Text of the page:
Modal Analysis of Aircraft Propeller Using Crystal Instruments EDM
Download PDF | by Ziyuan Jiao | Graduate Student, M.S.E ‘18 | University of Michigan, Ann Arbor, United States | © Copyright Crystal Instruments 2018, All Rights Reserved.
Experimental modal analysis is the most fundamental method of determining the vibration behavior of dynamic systems. It is frequently utilized to estimate dynamical models and to retrieve modal parameters such as modal frequencies, damping factors and mode shapes from modal tests. In a previous test note, seven modes of a rectangular plexiglass board were investigated from a hammer impact test with roving excitation. The note demonstrated the capabilities of Crystal Instruments Engineering Data Management (EDM) software in handling the experiment data, computing the modal parameters, and animating the mode shape of a simple structure. This test note concludes the modal test result of a small aircraft propeller using a hammer impact test with the roving response method. The same modal analysis procedures were applied to the aircraft propeller to demonstrate EDM’s capabilities in discovering dynamic behavior of a complex structure.
In 1932, Fritz Liebers (Liebers, 1932) wrote about the possible causes of propeller resonance vibration.
- The propeller may have unstable vibration at a certain angular speed due to energy absorbed from the surrounding air.
- Vibrations may be caused by the resonance between the natural frequencies of propeller blades and the frequency of the periodical discharge of vortices from the boundary layer.
- Unequal impacts on blades due to an uneven field of flow during operation is the most critical issue and is very common among propeller airplanes, especially multi-engine airplanes.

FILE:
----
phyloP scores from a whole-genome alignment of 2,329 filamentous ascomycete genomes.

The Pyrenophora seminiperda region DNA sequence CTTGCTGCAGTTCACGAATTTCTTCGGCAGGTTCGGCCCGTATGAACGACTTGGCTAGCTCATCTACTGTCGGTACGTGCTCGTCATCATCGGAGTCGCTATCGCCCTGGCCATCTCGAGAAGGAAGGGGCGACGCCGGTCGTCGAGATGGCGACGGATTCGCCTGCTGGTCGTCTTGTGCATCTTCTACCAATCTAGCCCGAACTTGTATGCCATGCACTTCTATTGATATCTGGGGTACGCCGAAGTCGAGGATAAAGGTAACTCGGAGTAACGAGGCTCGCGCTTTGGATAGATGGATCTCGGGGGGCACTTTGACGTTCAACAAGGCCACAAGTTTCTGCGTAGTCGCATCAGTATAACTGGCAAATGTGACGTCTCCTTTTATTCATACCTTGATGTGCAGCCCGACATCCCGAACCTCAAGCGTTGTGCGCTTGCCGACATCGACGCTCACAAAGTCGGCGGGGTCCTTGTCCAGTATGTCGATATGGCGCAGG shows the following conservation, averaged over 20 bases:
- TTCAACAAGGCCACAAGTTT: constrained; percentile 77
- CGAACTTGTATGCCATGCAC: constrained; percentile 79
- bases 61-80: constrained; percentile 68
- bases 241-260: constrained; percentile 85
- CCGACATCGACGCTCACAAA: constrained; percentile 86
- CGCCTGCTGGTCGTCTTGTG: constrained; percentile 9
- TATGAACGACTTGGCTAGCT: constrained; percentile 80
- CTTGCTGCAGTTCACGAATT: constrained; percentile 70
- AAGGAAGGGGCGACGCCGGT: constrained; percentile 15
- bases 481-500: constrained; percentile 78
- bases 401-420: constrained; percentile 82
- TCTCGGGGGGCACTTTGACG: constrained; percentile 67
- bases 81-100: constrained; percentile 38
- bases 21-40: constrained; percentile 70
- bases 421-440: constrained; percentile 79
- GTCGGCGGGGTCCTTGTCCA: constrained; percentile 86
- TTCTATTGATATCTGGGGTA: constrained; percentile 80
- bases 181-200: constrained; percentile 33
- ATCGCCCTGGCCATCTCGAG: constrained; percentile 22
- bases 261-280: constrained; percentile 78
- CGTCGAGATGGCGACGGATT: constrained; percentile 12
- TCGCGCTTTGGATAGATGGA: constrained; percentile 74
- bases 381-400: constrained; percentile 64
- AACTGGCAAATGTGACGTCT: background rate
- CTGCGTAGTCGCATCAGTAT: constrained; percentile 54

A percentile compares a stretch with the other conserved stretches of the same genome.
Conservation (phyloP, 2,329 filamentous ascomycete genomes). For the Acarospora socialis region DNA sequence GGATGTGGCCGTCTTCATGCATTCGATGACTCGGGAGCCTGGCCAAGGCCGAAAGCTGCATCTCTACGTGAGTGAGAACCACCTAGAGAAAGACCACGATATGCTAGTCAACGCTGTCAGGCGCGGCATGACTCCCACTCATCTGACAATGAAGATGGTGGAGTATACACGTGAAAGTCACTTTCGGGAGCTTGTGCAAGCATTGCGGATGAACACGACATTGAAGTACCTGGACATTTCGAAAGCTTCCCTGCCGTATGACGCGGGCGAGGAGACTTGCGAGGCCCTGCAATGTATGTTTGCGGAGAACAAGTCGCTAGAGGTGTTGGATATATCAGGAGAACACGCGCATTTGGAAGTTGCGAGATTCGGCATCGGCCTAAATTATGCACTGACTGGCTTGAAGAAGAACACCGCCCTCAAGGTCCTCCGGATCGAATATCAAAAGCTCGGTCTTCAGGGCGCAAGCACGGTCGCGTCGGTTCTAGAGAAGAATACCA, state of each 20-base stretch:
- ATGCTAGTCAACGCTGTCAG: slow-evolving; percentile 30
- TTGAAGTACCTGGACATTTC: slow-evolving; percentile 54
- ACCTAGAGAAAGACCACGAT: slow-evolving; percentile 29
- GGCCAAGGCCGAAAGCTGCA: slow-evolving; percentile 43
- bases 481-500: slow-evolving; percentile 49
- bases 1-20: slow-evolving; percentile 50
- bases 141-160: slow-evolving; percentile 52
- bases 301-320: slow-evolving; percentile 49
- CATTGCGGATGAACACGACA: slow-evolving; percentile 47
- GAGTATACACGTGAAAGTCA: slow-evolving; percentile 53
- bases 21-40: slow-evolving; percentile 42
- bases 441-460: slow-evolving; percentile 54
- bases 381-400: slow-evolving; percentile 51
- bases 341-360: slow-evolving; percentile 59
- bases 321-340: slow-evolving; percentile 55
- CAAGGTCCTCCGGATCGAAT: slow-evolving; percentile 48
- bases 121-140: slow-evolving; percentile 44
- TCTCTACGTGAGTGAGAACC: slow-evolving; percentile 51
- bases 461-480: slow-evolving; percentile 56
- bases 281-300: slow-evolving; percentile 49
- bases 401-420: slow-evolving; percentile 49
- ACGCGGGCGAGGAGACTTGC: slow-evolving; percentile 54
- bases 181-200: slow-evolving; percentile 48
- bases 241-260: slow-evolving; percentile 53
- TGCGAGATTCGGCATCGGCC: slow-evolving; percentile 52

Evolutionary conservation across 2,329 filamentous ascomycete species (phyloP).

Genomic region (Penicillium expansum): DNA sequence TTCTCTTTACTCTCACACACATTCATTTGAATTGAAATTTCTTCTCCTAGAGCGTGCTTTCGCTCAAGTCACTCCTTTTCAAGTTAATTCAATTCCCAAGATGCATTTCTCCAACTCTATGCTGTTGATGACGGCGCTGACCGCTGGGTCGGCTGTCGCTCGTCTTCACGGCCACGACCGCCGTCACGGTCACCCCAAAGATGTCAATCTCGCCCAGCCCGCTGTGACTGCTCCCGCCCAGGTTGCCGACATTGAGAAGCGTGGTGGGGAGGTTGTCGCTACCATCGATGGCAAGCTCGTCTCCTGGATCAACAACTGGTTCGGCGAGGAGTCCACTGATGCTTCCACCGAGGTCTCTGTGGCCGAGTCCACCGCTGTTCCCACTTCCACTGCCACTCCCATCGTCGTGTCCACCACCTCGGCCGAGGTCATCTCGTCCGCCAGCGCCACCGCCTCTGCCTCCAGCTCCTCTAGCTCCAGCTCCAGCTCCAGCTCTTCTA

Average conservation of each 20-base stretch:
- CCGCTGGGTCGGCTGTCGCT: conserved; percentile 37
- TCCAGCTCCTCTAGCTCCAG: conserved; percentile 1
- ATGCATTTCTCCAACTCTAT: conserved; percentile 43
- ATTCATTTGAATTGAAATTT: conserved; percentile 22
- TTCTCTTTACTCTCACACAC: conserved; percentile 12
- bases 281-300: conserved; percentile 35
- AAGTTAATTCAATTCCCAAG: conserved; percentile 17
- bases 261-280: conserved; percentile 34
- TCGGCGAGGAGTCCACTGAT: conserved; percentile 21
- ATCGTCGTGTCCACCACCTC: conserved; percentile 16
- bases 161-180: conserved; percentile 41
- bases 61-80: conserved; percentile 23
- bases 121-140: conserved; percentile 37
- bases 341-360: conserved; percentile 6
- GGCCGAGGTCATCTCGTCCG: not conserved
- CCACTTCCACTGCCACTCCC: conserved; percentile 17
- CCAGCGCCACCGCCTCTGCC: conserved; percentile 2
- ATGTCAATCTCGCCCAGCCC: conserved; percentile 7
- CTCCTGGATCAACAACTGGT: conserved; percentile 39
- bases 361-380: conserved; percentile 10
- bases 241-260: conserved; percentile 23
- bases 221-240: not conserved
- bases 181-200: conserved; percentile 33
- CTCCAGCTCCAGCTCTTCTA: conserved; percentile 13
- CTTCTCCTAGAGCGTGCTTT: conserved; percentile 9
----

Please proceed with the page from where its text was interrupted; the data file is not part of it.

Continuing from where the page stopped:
The resonance vibration may cause fractures in the propeller once the amplitude of resonance vibration reaches a critical limit. Therefore, in practical applications, the dynamic properties of the airplane propeller are of great interest because of safety issues.
Mode shapes of each mode are shown below. Many settings such as changeable deformation amplitude, contour lines and plots, and frame by frame animation can assist users to intuitively understand the different mode shapes.
Airplane Propeller Model
The airplane propeller is modeled with 3 x 8 nodes on the top surface of each blade and has 48 measurement points in total. The inclined angle of each node was measured by the inclinometer and its local coordinates were entered into the system. (See figure below.) Each node has its own local coordinate and measurements taken based on its local axis. Twelve nodes were distributed with equal space on a central cylinder (six on each face). The central cylinder is assumed to have a rigid body and will not be measured in this test. The airplane propeller is suspended from an elastic band which ensures a free-free boundary condition. The hammer impact test with a roving response method is used in this experiment. The No. 50 node shown in the figure is the excitation point. The accelerometer roves from node No.13 to No.60 to measure the +z (local) acceleration during the experiment.
Frequency Response Measurement
The frequency range of this test is set to 1.0 kHz, with a block size of 4096. With this setup, the response signal from the accelerometer decays to zero within the current block size, thus no window is needed. At each test point, the EDM Modal software records measurement data from a linear mean of 4 acceptable impact data. An increased number of frames could be selected to further attenuate the signal noise at the cost of increased testing time.
In total, 48 FRFs are acquired after roving the accelerometer through all 48 nodes. They are plotted in semi-log plot as shown in the following figure. From the plots, four major peaks can be observed between 100 ~ 600 Hz.
Modal Analysis Result
With the help of a Mode Indicator Function (MIF), the natural frequencies can be labeled. By eliminating rigid body modes at extremely low frequencies and insignificant modes at high frequencies, four significant peaks were found between 100 and 600 Hz.
Four modes are identified from the above stability diagram.
This test note demonstrates the first four bending and torsional vibration modes of a wooden propeller. Despite irregular shapes and curved surfaces, EDM successfully processed the measurement data, calculated modal parameters, and generated mode shapes. EDM software capabilities were proven to discover the dynamic behavior of a complex structure, thus providing a possible application in the field of aerospace.
Liebers, F. (1932). Resonance vibrations of aircraft propellers. Munchen and Berlin: Luftfahrtforschung.